In May, they played at The Golden Rose Of Montreux Rock Festival, just to take the piss out of Spandau Ballet and, in June, the inebriated love song, "Catch"/"Breathe" was released, charting well as the band headed for America, recruiting an old friend of Williams, ex-Psychedelic Furs' keyboards player Roger O'Donnell, to flesh out the live sound.

The lengthy tour took The Cure through Europe as "Just Like Heaven"/"Snow In Summer" was taken from "Kiss Me" as another successful single, and the band wound up at Wembley Arena in December, their autobiography, "10 Imaginary Years" published by Zomba in time for the Christmas market.

NINETEEN eighty eight was a time for recuperation and rethinking. The hilariously funky "Hot Hot Hot" was taken off "Kiss Me" and given a radical remix by Francois Kevorkian, released with "Hey You" and another version of "Hot" as a 12-inch single in February. In April, Strange Fruit released a Cure Peel session from 1978 comprising of "Killing An Arab", "Fire in Cairo", "10.15" and "Boys Don't Cry".

In August, Smith was in church, getting married to his sweetheart since schooldays, Mary Poole, and on TV, featured in the BBC series "That Was Then, This Is Now", recounting his personal view of the history of the band. In December, all the members reconvened with O'Donnell now officially on board and the rudiments of a new album were recorded, Dave Allen rescuing Smith's lyrics from a fire in one of the bedrooms attached to the studio. by the time it was finished in spring '89, it was evident, in the words of John Wilde, that the album made "a move back into the real world of loneliness, isolation, uncertainty, regret, failing love, faithlessness and the memory of bliss". Smith was examining his spiritual malaise again but this time there was a monumental aspect to the music, something uplifting that made a mockery of those who considered it a return to the querulous "Faith" or the savage "Pornography". It was also evident that Tolhurst's contribution to the band was too negligible to abide and, as he increasingly became the butt of band jokes, Smith sacked his founding partner before "Lullaby"/"Babble" was released in April. Complimented by a macabre video in which Smith was swallowed by a giant spider, the creepy-crawly phobic single went into the Top 10 and The Cure appeared on "Top Of The Pops", all close-ups banned because the director considered Smith's lipstick and heavy black eyeshadow too sinister for the kids! The "Disintegration" album was released in May to mostly confused reviews and The Prayer tour took the band across Europe and behind the Iron Curtain for the first time, climaxing with three nights at Wembley Arena, the third of which goes down as their finest night in living memory, the band playing for three and three quarter hours against an impressively desolate industrial backdrop strafed with strobes and lights courtesy of the crew who'd provided the visuals for Prince's recent Wembley extravaganza. The Cure then left on the QE2 (they won't fly anymore) to tour America's baseball stadiums, the "Lovesong"/"2 Late" single mounting the charts.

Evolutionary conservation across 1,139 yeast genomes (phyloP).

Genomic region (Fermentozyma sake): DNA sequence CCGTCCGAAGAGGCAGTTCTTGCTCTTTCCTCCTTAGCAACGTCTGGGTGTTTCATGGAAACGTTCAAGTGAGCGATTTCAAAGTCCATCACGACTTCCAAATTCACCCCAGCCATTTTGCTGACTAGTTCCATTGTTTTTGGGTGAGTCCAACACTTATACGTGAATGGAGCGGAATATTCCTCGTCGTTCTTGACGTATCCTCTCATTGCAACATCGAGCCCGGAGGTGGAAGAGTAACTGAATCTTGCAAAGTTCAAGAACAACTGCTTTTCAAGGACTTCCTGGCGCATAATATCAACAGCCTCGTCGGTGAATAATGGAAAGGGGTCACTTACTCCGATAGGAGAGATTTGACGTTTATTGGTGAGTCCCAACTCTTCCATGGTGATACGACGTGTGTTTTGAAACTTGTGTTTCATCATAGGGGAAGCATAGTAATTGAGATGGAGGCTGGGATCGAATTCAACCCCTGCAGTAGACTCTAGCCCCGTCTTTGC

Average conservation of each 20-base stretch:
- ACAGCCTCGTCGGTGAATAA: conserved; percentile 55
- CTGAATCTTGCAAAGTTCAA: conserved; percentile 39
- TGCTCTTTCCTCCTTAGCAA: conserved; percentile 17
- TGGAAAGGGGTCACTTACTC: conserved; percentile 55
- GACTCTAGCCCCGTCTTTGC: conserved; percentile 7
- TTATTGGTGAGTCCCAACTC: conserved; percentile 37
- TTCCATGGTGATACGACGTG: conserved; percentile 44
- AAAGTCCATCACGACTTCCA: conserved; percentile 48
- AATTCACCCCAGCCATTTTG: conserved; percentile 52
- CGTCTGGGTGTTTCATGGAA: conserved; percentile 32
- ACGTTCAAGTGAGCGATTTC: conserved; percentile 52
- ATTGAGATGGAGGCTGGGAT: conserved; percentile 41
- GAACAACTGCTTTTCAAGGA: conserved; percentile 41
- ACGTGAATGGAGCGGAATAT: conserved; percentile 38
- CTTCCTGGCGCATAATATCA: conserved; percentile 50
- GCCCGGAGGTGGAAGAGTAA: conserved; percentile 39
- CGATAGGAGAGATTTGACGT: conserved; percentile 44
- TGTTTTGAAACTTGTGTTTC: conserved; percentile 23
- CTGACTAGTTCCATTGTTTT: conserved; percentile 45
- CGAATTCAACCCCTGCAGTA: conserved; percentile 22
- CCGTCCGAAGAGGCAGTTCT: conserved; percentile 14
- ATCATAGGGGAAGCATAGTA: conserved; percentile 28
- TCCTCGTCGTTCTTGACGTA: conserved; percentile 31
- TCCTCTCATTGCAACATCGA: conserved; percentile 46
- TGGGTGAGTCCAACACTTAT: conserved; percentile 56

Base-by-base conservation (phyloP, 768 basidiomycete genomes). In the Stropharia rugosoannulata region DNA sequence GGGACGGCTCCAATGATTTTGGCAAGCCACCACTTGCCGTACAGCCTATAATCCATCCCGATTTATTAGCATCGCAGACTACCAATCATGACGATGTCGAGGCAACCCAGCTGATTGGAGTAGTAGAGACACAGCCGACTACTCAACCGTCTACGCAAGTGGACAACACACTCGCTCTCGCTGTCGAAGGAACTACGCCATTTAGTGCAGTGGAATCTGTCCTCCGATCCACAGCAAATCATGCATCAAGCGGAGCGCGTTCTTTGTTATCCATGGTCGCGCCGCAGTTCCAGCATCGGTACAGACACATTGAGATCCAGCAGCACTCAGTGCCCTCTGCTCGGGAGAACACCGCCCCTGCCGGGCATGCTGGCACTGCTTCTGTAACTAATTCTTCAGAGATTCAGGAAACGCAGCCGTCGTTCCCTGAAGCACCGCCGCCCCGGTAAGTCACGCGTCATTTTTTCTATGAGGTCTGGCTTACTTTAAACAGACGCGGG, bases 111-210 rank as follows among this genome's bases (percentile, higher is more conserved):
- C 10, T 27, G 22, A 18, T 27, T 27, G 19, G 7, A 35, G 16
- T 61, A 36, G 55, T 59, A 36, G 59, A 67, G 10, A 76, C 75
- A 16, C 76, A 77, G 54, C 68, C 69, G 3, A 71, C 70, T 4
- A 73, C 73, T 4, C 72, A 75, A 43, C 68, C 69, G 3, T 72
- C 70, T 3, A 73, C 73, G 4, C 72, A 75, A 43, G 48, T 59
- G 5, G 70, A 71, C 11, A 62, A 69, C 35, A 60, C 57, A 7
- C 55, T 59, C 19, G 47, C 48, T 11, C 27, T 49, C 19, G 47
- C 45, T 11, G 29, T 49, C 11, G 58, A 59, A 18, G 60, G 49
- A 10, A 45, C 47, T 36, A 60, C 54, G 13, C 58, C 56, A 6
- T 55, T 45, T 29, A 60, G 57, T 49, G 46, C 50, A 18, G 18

There are many rumours as to what happens next. Smith has said he won't tour again. Whether he means he won't tour with this line-up or he won't tour period is uncertain. He has also said that "Disintegration" feels like the last Cure LP, but he's said that before and many sceptics surmise he'll say it again. There have also been mentions of a solo LP - but, again, details are sketchy. This is the way Smith likes it and the way we like him - leaving the options open, waiting for the time when the next move will be a necessity so that, whatever it is, it'll feel and be right. No other band has achieved what The Cure has achieved in recent years - mass popularity solely on their own terms, without the slightest compromise. They are an inspiration to us all. As Smith insisted on closing "10 Imaginary Years", so this account must finish: NOT THE END.